Emergency Preparedness

(This is a guest post from Big Al, who attended the presentation last week.)

Senior University at Franke Tobey Jones presented a program from the Mt Rainier Chapter of the American Red Cross. They discussed the actions residents can take before, during, and after a natural disaster to eliminate or mitigate the problems they might face. Fortunately we, in this area, don’t have to worry about most natural disasters like hurricanes and tornadoes, but we are at risk for earthquake and wildfire.


The representatives first explained the chain of help should an emergency situation arise: local fire and rescue, state disaster response teams, and federal emergency management.


Earthquakes occur when two sides of a fault line move due to plate movement. Earthquakes can occur in this area either as part of seismic activity or as discrete events.

In the event of an earthquake they stress three points:

  1. Have an emergency plan for what you and your family will do. This includes a potential meeting point in case of home destruction and a person out of state (preferably) that everyone of the family, if separated at the time can call with the status of the caller. 
  2. Try to earthquake proof your home to include ensuring hot water tanks are strapped to the wall and anything else that could tip over possibly on a person. Also have a place in the home to go that is structurally stronger like the cubby hole of a desk or under a table.
  3. Try to have an emergency kit with emergency clothing, food, and water for approx. seven days.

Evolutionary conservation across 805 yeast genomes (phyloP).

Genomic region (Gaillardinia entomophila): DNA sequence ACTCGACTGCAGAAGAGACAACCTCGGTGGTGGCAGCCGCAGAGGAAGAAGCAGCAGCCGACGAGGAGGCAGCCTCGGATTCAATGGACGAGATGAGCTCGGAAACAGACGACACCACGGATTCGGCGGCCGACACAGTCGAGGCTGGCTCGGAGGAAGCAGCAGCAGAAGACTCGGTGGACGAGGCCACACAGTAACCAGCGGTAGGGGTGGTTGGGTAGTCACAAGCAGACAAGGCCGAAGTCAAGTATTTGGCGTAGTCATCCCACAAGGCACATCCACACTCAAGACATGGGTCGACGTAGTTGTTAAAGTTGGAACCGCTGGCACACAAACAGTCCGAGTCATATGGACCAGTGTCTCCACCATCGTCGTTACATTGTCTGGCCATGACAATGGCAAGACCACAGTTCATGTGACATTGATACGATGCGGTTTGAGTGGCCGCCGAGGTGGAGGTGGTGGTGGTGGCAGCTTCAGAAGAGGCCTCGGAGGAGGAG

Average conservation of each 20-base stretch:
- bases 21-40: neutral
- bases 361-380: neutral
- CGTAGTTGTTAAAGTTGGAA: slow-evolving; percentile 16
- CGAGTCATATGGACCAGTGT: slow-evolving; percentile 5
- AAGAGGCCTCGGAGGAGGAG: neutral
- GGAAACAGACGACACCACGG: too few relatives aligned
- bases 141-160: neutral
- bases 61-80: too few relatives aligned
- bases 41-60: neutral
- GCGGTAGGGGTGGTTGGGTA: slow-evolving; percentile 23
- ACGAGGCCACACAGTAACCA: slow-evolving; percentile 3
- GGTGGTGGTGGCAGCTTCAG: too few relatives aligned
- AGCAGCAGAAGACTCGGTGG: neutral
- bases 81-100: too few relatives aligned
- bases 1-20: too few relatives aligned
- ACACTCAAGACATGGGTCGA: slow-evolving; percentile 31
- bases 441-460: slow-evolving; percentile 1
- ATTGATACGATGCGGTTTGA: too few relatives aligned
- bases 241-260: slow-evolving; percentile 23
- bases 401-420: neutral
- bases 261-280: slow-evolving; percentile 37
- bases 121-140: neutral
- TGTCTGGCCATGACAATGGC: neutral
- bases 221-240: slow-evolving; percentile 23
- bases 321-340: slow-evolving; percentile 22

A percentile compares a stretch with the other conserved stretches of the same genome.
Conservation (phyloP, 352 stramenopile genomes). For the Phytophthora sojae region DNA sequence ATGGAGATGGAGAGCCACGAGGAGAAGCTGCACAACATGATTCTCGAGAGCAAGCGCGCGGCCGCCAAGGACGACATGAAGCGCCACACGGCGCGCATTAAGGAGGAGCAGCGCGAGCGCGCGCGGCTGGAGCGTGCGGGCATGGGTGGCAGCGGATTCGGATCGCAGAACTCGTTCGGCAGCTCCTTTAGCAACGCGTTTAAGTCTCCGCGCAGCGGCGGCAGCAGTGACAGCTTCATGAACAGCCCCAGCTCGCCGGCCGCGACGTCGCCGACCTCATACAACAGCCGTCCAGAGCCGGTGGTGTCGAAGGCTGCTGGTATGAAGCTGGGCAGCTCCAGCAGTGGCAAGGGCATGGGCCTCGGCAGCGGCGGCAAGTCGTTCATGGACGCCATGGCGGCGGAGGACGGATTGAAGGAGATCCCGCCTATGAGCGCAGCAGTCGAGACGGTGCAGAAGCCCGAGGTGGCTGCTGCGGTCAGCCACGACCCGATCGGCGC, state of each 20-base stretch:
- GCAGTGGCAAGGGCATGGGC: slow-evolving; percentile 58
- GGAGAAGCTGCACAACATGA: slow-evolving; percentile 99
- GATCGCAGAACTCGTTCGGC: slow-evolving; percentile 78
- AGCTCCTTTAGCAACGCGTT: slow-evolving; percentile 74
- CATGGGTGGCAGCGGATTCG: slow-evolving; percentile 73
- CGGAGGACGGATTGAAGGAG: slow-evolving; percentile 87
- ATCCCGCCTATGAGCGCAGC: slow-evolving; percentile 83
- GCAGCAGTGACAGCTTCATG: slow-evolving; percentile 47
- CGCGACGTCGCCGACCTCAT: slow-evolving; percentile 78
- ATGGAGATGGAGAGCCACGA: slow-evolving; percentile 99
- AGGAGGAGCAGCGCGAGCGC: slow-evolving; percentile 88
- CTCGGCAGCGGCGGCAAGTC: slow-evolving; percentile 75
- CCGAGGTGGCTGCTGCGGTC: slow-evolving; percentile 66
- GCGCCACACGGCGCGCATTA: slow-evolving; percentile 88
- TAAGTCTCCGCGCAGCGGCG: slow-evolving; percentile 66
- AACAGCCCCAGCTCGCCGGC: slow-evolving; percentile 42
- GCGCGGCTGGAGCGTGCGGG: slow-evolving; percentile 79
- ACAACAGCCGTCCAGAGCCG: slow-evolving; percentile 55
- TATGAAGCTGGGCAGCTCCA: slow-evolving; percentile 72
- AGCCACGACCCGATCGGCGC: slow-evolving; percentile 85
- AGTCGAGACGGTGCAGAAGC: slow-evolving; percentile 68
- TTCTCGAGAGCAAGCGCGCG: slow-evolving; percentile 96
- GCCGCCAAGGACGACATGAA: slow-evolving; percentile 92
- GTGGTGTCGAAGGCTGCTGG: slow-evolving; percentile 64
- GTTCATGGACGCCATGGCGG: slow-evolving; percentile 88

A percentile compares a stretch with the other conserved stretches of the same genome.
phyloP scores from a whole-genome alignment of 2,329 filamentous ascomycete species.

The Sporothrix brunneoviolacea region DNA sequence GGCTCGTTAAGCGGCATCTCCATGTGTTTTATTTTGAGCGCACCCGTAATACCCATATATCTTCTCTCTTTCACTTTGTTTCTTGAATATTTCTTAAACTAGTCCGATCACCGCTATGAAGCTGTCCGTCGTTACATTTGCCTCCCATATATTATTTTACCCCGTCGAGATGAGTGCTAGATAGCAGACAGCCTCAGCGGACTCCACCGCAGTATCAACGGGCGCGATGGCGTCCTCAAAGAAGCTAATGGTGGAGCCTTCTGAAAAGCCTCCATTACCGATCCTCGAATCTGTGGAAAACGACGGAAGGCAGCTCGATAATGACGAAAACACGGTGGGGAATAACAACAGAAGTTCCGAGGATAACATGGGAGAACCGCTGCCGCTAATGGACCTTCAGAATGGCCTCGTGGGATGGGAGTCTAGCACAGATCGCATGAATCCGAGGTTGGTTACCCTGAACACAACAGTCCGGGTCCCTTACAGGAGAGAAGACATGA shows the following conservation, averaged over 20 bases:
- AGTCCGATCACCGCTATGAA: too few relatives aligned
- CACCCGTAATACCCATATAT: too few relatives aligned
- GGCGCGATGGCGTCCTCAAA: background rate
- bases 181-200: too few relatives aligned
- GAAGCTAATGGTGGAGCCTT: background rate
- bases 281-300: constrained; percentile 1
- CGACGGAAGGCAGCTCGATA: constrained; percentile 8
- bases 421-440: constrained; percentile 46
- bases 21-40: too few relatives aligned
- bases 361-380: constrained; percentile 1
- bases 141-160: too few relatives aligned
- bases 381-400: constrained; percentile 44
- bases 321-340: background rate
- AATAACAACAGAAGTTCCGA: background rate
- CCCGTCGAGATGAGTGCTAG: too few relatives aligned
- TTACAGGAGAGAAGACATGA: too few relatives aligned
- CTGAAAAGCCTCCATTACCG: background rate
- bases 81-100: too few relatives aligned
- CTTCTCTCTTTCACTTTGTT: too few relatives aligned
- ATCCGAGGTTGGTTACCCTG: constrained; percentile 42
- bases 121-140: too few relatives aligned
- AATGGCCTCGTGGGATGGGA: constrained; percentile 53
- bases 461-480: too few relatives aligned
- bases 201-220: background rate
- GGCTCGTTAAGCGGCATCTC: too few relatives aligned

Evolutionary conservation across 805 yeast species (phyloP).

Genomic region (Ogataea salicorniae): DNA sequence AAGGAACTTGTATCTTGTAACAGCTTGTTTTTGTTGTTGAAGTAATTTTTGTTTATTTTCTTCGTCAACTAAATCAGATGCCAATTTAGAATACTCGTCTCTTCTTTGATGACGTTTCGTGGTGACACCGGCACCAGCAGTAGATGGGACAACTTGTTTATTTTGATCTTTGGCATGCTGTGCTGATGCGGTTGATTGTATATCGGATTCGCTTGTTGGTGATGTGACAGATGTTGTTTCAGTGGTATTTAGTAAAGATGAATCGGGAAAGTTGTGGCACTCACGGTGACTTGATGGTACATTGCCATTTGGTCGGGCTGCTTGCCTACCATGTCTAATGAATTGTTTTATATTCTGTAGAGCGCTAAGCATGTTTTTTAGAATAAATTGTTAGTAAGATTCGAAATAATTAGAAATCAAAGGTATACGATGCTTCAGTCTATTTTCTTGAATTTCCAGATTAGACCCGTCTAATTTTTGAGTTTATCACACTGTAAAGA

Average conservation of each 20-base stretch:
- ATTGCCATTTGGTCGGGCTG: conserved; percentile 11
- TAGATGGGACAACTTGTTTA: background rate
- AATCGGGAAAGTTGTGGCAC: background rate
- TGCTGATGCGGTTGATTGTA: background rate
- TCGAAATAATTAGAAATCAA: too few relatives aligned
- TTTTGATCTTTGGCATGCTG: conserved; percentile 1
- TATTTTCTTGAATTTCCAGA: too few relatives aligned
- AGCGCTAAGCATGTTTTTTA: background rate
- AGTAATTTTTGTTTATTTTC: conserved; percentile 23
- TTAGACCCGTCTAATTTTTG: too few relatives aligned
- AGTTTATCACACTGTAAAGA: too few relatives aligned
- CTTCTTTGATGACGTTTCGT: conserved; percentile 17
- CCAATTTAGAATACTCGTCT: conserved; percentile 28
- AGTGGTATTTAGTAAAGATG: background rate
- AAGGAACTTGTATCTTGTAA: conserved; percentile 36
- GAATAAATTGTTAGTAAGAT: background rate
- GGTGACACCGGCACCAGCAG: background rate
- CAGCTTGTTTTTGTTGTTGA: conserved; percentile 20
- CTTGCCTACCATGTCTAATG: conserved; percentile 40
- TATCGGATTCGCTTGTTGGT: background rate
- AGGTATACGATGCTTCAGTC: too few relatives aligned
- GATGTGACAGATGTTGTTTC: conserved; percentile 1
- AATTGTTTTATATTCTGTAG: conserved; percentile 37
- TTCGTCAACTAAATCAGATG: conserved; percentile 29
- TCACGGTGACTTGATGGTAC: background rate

• Clothing shouldn’t be anything fancy or new but things you can do labor in.
  • Blanket and something to keep warm at night.
  • An old pair of shoes so that you are not barefooted and having to walk on glass or other sharp items.
  • Food should be canned and/or dry.
  • Matches for a fire.
  • A mechanical can opener.
  • About two gallons of water/person/day. Food and water would be rotated out and used and replaced periodically.

Wild Fire

Generally the suggestions in case of wildfire are the same as for earthquakes, except that you usually have more time to prepare in case of a wildfire. In any case be ready, AND WILLING, to evacuate if you are threatened by a wildfire.

In addition to all this good information, the representatives referred us to several Red Cross Apps that you can get for your iPhone and Android to remind you of what you need to know.

Wildfire App



Earthquake App


The hour-long presentation included numerous questions with helpful answers. Attendees were encouraged to call or visit the Red Cross if they had further questions.

Get a Kit

Make a Plan

Be Informed

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